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Hyper-converged technologies find themselves in the midst of a technology tug of war.
The predominant IT trend over the past few years has been the migration of on-premises infrastructure and applications to cloud computing environments. But as it turns out, the traffic on the information superhighway isn't strictly one way. The cloud, as it exists today, isn't a good fit for every IT need. Some companies have actually embarked on reverse migrations, taking back IT resources from the cloud and running them in house again. In one recent survey, 40% of the respondents with experience in the public cloud said they have undertaken such "unclouding" projects -- moving workloads to on-premises facilities.
Against this backdrop, hyper-converged technologies have emerged as a key destination for those IT elements coming back home to the data center. The technology's proponents say hyper-converged infrastructure offers a price and performance edge with its all-in-one approach to IT. The sales pitch: Why buy and maintain compute and storage as separate components when you can purchase them in a single appliance? Throw in virtualization, management and connectivity, and you have the total package.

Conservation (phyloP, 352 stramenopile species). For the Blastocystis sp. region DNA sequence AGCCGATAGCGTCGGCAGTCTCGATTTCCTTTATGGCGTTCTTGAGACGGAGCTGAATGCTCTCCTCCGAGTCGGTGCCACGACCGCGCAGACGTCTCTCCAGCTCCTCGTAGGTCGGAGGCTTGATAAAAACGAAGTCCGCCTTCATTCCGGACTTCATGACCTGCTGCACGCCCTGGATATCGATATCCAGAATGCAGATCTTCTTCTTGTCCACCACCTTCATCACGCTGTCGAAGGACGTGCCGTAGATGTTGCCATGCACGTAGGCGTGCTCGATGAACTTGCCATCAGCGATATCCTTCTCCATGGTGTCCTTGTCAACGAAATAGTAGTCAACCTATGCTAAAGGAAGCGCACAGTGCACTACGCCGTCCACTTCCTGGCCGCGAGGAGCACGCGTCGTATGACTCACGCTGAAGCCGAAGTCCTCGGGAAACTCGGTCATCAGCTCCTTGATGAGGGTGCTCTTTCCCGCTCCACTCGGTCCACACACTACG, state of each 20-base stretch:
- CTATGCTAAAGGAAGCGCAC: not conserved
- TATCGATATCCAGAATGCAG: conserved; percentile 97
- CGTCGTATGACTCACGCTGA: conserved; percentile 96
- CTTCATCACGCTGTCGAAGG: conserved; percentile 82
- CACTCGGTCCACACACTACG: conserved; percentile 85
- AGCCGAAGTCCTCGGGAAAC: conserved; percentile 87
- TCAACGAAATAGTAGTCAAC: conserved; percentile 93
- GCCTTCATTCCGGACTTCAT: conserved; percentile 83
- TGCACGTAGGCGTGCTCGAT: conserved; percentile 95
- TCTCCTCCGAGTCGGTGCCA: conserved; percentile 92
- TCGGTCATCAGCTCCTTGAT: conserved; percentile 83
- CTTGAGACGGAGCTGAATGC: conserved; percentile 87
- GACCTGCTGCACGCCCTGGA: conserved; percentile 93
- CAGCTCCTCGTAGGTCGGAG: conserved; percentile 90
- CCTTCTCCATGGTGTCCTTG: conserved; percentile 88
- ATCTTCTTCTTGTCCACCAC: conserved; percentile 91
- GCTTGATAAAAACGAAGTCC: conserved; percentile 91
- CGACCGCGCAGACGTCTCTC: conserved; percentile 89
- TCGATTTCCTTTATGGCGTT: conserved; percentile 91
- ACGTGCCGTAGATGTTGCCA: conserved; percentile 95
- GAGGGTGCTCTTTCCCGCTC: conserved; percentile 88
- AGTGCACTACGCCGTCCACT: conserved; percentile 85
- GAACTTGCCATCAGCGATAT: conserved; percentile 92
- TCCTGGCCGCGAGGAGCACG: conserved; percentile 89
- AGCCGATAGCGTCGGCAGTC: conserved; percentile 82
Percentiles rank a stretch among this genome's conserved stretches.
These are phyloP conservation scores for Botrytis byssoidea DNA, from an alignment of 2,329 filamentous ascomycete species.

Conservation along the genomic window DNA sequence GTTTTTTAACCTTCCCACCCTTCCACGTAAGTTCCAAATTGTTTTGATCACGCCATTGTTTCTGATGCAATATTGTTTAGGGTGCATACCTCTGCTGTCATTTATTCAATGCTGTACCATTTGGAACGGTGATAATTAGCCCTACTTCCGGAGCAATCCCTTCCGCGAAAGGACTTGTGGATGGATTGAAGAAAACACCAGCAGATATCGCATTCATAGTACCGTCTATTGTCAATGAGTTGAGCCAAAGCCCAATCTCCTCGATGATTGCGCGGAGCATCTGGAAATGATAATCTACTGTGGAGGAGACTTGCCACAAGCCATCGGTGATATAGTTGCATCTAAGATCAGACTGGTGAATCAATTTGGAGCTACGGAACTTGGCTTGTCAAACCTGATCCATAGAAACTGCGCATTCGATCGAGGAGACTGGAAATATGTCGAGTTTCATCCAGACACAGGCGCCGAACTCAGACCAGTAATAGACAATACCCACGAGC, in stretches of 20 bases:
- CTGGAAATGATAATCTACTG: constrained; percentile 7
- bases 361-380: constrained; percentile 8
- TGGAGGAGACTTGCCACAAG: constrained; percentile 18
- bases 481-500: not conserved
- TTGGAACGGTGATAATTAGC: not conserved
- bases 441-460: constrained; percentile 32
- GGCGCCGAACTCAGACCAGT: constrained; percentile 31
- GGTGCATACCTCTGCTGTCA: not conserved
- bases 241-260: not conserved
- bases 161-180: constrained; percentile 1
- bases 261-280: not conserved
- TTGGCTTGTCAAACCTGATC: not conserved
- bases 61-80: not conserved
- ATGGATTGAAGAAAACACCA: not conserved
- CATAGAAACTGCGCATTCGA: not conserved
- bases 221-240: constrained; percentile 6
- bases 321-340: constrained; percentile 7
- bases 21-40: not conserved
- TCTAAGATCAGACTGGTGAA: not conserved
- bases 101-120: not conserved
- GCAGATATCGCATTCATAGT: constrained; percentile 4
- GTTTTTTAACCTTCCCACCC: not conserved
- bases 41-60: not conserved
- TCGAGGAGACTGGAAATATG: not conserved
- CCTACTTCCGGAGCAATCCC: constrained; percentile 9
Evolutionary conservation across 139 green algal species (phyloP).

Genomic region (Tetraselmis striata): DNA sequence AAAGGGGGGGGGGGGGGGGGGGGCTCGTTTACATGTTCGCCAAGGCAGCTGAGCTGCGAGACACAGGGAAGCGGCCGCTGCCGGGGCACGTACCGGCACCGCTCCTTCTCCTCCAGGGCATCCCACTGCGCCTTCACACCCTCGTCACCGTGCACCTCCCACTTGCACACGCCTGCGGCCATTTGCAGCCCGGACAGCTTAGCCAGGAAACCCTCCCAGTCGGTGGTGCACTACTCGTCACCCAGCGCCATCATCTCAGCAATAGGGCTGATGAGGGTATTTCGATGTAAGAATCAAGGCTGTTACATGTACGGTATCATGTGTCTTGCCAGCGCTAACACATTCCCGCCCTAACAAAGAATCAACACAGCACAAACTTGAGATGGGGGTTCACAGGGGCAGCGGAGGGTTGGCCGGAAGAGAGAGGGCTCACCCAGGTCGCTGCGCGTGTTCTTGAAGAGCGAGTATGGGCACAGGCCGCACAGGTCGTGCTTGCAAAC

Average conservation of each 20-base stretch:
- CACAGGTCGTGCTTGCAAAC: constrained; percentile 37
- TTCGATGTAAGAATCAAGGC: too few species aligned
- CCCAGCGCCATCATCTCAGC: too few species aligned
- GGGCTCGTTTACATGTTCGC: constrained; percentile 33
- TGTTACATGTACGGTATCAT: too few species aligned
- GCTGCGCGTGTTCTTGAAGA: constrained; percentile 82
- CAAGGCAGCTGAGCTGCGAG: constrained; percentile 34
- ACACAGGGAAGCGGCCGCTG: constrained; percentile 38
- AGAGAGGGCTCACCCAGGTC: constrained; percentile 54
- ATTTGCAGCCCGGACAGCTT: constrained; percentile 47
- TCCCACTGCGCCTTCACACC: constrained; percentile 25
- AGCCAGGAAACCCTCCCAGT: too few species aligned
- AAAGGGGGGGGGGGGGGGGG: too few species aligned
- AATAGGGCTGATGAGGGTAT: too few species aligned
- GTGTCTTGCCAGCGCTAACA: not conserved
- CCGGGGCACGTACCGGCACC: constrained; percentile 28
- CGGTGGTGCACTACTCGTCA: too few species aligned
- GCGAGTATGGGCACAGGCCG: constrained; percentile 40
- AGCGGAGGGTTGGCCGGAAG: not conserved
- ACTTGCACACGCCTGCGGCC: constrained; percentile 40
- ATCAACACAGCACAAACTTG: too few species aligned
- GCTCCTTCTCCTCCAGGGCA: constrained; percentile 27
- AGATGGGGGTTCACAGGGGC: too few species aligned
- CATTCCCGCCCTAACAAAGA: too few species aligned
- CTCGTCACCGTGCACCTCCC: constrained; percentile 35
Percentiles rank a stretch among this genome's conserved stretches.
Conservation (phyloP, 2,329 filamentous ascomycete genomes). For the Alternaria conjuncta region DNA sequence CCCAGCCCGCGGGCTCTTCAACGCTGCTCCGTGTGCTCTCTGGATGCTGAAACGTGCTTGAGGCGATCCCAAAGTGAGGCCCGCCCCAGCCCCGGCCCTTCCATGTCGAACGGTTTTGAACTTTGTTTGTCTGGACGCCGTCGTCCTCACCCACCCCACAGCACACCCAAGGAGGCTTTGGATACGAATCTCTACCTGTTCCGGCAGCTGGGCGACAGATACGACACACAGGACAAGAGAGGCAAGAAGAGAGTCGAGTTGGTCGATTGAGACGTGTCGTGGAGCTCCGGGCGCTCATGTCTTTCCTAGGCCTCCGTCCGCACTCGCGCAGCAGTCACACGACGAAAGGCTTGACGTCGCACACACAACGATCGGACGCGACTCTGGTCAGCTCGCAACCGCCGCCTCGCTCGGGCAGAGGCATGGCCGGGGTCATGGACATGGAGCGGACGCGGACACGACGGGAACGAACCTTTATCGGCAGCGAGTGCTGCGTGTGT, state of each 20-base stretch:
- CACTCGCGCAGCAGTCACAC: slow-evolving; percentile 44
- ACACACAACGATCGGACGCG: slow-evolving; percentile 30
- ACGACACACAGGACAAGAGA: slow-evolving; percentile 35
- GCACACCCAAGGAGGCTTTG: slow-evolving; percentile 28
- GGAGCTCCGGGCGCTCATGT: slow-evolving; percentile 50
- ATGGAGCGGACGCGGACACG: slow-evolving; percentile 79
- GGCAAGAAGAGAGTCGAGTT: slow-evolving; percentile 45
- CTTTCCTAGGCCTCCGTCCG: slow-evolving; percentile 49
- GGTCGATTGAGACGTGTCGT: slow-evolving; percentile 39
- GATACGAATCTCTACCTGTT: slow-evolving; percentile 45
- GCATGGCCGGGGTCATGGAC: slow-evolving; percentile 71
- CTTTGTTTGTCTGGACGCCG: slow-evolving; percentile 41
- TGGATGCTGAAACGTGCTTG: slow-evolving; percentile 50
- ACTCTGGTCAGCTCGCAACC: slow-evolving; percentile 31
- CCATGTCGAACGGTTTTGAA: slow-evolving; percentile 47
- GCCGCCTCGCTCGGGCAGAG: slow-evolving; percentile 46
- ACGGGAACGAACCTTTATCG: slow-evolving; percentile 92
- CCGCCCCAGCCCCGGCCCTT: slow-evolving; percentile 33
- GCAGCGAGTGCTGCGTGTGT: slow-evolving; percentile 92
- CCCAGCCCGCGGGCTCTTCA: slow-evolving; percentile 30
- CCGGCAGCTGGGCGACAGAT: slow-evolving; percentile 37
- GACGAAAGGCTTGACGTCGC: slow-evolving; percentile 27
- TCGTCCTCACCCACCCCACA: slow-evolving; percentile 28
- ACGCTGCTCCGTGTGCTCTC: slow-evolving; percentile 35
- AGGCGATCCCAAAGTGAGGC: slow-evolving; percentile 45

Enterprises of various sizes have bought into hyper-converged technologies, and that pattern seems set to continue despite the market's growing pains. Uses for hyper-converged infrastructure continue to expand. Niche markets including video game developers are now emerging. And the IT industry's largest vendors are committing to the market, as Hewlett Packard Enterprise's recent purchase of SimpliVity underscores.
This handbook aims to provide an overview of the hyper-converged infrastructure landscape. It's an intriguing technology and one that channel partners could well consider adding to their product and service portfolios.